“I kind of lost myself,” she said. “I was in survival mode 90 percent of the time.”
His behavior only worsened as time passed. He began ventures as a storekeeper, taking Hearn with him on trips to purchase merchandise. She recalls many a time when he’d lock her in the hotel bathroom and yell at her. Hotel employees would come up and ask him to keep it down, but they never checked on Hearn personally.
Despite her fear, she didn’t speak to anyone about the abuse.
“I wouldn’t have dreamed of talking to anybody about it,” she said. “I was embarrassed to my core.”
Her mother hadn’t wanted her to marry her first or her second husbands, but despite that open admonition, Hearn married them.
“I just felt like I was the worst daughter ever born,” she said, adding that she felt great shame. “I just felt so guilty and so embarrassed.”
In both her first and second marriages, she felt at fault, so she worked and muddled through – supporting her first husband, then running her second husband’s businesses.
Toward the end of her second marriage, her husband purchased a hotel in Essex, N.Y. He and Hearn lived in an apartment on its upper floor with a beautiful view of the lake, she said. But their interactions were anything but beautiful. The yelling and abuse continued. Hearn felt there was little she could do. She called a nearby shelter, and they offered to send the police. But Hearn didn’t want police at the hotel because there were guests.
“I felt boxed in by all kinds of circumstances,” she said, but her imagination kept her going.
“I used to have these fantastic fantasies of how to get away from him,” she said. “It was my fantasy life that kept me going.”
Eventually, her fantasies came true. Her husband left to bring the boat back up from Florida – a five-day trip.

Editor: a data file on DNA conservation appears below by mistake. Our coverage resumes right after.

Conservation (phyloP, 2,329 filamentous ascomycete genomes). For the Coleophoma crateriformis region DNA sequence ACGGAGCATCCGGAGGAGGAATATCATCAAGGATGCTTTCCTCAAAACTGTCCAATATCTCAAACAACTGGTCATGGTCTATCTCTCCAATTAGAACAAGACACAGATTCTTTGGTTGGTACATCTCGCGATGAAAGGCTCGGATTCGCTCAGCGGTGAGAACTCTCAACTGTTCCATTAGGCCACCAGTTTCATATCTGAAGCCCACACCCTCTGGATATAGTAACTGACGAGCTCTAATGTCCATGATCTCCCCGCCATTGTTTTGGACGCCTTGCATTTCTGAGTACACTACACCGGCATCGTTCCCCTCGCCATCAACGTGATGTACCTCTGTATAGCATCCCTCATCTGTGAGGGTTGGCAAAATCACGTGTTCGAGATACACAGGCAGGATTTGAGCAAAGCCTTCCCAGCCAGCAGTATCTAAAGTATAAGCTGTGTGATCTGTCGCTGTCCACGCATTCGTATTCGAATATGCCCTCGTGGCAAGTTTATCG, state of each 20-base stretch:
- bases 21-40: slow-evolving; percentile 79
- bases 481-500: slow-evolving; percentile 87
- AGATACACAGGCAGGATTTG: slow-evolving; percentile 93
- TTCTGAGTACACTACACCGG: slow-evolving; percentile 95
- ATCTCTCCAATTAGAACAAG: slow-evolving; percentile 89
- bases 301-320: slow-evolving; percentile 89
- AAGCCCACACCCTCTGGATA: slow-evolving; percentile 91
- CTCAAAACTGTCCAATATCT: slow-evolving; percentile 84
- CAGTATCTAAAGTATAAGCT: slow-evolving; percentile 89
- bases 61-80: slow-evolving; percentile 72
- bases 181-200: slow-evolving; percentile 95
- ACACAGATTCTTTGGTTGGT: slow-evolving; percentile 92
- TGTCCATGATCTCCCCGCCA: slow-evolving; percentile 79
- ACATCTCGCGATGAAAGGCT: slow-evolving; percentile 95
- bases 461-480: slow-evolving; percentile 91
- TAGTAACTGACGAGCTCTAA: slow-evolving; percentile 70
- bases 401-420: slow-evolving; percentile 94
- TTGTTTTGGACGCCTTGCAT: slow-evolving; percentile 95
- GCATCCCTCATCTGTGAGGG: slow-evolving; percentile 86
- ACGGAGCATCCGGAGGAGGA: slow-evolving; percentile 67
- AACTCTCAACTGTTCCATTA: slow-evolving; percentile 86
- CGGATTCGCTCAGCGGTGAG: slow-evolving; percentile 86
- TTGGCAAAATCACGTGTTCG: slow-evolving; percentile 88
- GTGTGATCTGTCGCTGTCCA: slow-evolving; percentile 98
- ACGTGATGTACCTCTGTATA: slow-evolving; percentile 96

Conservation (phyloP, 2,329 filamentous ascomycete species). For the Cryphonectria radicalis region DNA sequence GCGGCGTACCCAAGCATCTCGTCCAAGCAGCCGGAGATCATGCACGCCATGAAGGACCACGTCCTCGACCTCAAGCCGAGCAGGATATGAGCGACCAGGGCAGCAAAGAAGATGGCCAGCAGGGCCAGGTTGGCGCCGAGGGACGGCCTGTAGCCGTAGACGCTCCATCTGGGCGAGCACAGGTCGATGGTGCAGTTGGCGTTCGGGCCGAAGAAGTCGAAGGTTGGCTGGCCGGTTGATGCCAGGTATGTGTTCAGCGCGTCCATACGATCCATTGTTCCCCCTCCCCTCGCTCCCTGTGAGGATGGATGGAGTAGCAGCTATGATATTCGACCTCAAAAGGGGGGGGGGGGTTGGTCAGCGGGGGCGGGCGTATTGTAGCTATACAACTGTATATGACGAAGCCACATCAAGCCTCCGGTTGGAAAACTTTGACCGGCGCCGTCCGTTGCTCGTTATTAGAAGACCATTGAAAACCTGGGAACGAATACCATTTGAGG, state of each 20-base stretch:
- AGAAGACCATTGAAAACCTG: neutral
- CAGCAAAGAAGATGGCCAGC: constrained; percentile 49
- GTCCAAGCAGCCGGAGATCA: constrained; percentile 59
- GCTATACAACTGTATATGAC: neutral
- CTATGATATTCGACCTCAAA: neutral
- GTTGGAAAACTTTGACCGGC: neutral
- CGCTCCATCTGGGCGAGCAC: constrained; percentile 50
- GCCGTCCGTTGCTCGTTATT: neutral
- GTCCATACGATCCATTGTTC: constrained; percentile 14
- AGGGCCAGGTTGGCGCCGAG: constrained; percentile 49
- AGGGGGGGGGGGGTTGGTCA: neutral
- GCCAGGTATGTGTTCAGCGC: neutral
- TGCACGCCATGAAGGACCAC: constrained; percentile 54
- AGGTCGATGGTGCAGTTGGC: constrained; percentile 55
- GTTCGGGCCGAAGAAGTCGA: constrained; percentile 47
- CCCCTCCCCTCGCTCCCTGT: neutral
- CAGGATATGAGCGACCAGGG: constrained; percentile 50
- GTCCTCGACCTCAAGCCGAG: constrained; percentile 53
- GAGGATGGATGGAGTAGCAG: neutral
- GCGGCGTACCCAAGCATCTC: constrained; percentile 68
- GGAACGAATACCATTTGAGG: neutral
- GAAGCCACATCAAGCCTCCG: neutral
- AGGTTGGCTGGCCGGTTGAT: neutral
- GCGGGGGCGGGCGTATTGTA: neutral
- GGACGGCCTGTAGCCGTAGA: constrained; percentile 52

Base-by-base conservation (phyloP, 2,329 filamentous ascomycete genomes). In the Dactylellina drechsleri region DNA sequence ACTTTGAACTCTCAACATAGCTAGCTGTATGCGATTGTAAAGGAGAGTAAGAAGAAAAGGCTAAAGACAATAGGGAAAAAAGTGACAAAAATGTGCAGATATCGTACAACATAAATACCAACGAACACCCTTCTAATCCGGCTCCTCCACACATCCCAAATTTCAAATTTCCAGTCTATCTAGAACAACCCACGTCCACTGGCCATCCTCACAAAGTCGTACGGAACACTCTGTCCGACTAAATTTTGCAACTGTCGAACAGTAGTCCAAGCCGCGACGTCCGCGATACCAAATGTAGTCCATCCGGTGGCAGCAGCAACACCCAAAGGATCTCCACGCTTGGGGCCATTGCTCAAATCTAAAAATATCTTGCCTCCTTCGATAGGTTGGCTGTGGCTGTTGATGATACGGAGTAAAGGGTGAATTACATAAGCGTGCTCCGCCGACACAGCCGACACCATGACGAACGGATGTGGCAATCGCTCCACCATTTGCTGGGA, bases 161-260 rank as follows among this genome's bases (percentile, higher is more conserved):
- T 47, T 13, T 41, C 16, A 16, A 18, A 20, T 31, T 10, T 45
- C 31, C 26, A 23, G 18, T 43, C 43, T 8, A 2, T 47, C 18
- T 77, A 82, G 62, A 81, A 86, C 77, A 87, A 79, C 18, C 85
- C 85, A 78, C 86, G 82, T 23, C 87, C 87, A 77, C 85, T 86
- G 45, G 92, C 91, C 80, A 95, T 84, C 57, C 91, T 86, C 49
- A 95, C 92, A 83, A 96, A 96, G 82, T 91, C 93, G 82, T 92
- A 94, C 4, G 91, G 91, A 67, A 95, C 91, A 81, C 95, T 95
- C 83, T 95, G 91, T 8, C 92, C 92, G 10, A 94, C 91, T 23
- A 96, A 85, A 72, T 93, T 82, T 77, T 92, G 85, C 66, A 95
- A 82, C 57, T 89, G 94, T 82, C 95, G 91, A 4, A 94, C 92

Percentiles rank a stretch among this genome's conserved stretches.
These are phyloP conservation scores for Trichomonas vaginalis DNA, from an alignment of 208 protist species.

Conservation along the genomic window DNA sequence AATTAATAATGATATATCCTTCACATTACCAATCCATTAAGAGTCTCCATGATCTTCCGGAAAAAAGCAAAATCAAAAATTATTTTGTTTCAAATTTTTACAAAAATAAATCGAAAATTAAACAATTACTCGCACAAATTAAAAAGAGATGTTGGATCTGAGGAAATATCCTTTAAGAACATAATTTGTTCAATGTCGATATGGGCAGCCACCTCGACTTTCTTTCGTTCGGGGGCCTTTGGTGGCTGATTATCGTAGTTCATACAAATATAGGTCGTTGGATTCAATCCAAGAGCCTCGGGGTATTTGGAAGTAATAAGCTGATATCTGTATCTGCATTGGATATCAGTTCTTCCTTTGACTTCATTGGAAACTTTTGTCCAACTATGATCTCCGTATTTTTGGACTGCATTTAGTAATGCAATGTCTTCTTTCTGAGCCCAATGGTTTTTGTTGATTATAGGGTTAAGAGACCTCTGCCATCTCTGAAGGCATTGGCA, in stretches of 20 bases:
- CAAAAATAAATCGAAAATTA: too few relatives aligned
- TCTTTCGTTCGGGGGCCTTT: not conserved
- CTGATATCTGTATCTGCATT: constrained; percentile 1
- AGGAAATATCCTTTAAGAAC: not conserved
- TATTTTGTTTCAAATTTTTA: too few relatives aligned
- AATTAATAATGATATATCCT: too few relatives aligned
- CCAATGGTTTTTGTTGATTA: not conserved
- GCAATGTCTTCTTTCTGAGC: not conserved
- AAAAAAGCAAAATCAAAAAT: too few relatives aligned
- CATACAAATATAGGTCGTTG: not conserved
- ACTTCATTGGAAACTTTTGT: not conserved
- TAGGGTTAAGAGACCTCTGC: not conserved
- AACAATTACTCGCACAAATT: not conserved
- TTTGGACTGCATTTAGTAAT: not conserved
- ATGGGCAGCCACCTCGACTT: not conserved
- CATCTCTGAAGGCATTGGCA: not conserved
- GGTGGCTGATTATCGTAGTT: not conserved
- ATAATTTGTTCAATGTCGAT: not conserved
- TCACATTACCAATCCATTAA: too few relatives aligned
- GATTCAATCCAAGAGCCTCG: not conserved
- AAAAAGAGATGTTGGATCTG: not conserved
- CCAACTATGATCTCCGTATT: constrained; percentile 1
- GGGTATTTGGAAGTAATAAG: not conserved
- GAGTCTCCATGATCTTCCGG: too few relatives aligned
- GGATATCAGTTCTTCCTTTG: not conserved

Hearn called her brothers and they helped her pack up and leave.
She moved in with her ailing mother, and was able to begin the healing process. Attending domestic violence recovery groups helped significantly. She could speak openly to people who had experienced similar misfortunes.
“I started to be able to take deep breaths again,” Hearn said.
In time, she went to college and earned her degree. Later, she became a facilitator with Spectrum Youth and Family Services, helping lead a reformative class for domestic abuse perpetrators. This also helped her heal, she said.
“I really liked it because I was learning, learning, learning about what made these bozos tick,” she said.
In time, she was even able to forgive them – not for their abuses, but for how their upbringing colored their view of relationships.
“They weren’t taught to be men and what men should be,” Hearn said but added that domestic violence transcends gender as a pervasive issue with perpetrators across all genders, sexual orientations and financial statuses.
“There is no gender that should even be called into it,” she said. “It’s how to be a human being and be on the planet with other people.”
Fighting the good fight on policy